For the attention of first years really, I can’t stress enough the importance of studying carefully those first few lectures you had in SE15. A worrying number of people are still not aware of the mathematical implications of dividing two integers, and how things get rounded when you do. This is causing a lot of problems with the first coursework.

For those reluctant to crack open your folders of lecture notes, here is a few pointers:

int valueA = 1;

int valueB = 2;

System.out.println( valueA / valueB );

This will give an answer of zero. This is because the answer must be an integer due to dividing an integer by an integer, and integers must be exact whole numbers, so in this case it will be 0 rather than 1 as the result gets rounded down by default.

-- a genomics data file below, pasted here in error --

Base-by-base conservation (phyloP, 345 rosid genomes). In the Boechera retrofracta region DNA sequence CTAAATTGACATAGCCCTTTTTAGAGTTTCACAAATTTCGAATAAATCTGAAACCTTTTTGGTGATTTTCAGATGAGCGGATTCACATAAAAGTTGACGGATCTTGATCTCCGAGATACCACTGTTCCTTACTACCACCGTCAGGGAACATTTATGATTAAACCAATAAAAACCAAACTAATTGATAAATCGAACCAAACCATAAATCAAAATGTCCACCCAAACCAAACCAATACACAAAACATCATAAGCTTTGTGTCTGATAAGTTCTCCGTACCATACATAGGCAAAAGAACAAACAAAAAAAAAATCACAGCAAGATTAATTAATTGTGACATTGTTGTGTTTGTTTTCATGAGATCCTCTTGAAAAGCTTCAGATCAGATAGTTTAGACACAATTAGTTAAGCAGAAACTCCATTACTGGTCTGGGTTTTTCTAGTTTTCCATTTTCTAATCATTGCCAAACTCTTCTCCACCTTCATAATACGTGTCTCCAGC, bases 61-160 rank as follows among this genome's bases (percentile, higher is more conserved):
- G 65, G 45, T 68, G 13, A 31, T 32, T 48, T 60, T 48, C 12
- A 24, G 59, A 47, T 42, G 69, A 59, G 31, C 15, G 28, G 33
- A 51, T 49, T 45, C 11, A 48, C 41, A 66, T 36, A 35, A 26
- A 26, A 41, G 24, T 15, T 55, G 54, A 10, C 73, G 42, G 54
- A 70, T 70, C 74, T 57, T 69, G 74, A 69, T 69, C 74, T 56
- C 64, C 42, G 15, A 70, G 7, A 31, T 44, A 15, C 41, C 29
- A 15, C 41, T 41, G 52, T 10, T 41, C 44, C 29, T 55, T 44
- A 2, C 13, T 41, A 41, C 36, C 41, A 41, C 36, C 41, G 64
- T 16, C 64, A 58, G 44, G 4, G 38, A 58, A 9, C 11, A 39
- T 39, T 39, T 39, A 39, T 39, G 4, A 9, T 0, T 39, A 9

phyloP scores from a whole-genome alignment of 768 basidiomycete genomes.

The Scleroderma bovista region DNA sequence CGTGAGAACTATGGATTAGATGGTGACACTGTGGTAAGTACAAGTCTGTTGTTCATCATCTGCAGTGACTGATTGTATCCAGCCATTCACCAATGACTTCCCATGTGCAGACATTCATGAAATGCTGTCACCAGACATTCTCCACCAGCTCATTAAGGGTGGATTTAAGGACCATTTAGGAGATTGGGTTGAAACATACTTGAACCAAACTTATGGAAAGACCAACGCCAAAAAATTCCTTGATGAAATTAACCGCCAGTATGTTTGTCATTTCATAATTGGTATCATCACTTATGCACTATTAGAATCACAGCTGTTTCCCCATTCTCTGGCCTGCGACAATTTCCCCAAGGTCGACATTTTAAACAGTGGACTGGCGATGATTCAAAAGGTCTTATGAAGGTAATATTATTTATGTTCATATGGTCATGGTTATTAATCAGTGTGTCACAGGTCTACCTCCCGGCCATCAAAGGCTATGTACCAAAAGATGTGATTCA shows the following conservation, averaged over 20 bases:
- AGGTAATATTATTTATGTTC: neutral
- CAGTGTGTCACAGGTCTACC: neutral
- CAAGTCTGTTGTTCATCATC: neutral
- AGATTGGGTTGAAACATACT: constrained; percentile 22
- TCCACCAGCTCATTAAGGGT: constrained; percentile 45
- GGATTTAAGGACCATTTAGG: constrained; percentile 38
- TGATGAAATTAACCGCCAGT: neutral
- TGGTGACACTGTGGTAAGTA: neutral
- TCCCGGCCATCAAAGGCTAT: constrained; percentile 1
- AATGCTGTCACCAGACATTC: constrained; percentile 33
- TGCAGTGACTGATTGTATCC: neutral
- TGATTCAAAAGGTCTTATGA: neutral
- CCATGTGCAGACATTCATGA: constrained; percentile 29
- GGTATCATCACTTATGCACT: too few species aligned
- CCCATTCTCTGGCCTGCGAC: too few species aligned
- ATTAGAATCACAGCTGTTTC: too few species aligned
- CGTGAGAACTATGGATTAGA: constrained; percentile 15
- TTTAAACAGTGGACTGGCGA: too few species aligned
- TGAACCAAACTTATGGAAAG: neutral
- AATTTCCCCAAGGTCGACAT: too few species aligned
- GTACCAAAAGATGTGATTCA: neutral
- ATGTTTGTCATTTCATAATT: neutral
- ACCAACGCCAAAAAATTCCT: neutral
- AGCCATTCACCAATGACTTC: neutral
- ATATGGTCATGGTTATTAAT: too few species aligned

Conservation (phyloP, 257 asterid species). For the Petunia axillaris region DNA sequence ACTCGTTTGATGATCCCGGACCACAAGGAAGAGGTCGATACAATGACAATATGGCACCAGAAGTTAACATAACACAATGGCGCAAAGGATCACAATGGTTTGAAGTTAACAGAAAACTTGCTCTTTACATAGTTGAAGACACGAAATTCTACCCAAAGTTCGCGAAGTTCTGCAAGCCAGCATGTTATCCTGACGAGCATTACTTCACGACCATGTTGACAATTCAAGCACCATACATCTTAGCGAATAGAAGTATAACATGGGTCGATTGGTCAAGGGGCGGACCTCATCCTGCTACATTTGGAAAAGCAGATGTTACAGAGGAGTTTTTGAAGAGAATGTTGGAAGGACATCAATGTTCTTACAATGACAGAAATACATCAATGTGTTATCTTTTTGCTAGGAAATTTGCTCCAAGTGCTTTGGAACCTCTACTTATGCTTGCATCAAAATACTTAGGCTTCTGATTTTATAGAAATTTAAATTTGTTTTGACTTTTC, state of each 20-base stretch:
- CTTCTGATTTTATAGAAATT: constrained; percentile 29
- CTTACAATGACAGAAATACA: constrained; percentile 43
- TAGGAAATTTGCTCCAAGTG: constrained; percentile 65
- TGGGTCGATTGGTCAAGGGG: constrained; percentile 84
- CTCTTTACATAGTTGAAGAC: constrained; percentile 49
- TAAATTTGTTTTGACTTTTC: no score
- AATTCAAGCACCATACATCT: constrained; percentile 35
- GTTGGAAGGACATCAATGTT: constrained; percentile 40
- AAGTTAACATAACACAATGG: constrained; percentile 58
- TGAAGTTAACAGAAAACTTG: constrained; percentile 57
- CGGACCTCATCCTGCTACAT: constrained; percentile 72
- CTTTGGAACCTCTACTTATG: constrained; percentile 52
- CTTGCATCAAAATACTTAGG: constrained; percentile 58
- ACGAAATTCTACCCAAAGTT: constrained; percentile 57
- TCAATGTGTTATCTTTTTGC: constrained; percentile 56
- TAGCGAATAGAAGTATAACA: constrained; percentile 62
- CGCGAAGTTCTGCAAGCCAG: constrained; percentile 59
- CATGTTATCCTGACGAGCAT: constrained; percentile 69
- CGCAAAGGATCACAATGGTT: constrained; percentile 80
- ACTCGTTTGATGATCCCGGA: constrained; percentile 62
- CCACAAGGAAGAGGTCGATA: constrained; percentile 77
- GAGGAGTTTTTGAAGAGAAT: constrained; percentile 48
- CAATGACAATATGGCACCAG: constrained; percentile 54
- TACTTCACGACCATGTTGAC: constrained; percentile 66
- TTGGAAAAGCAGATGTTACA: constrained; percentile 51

float valueA = 1;

float valueB = 2;

System.out.println( valueA / valueB );

This gives you more what you would expect if you did the calculation by hand, 0.5 This is because you have specified both values to be floating point numbers and so the answer will be as well. For some input values (I’ve picked simple examples) you will get a lot of zeros after the decimal place. To rectify this you will want to check out string formatting in the java documentation.

There are many other litte mathematical quirks like this with Java, but that one in particular should help with the first coursework. Please do re-read over your early lectures though as this kind of thing will come up time and time again and it always helps to be sure of yourself.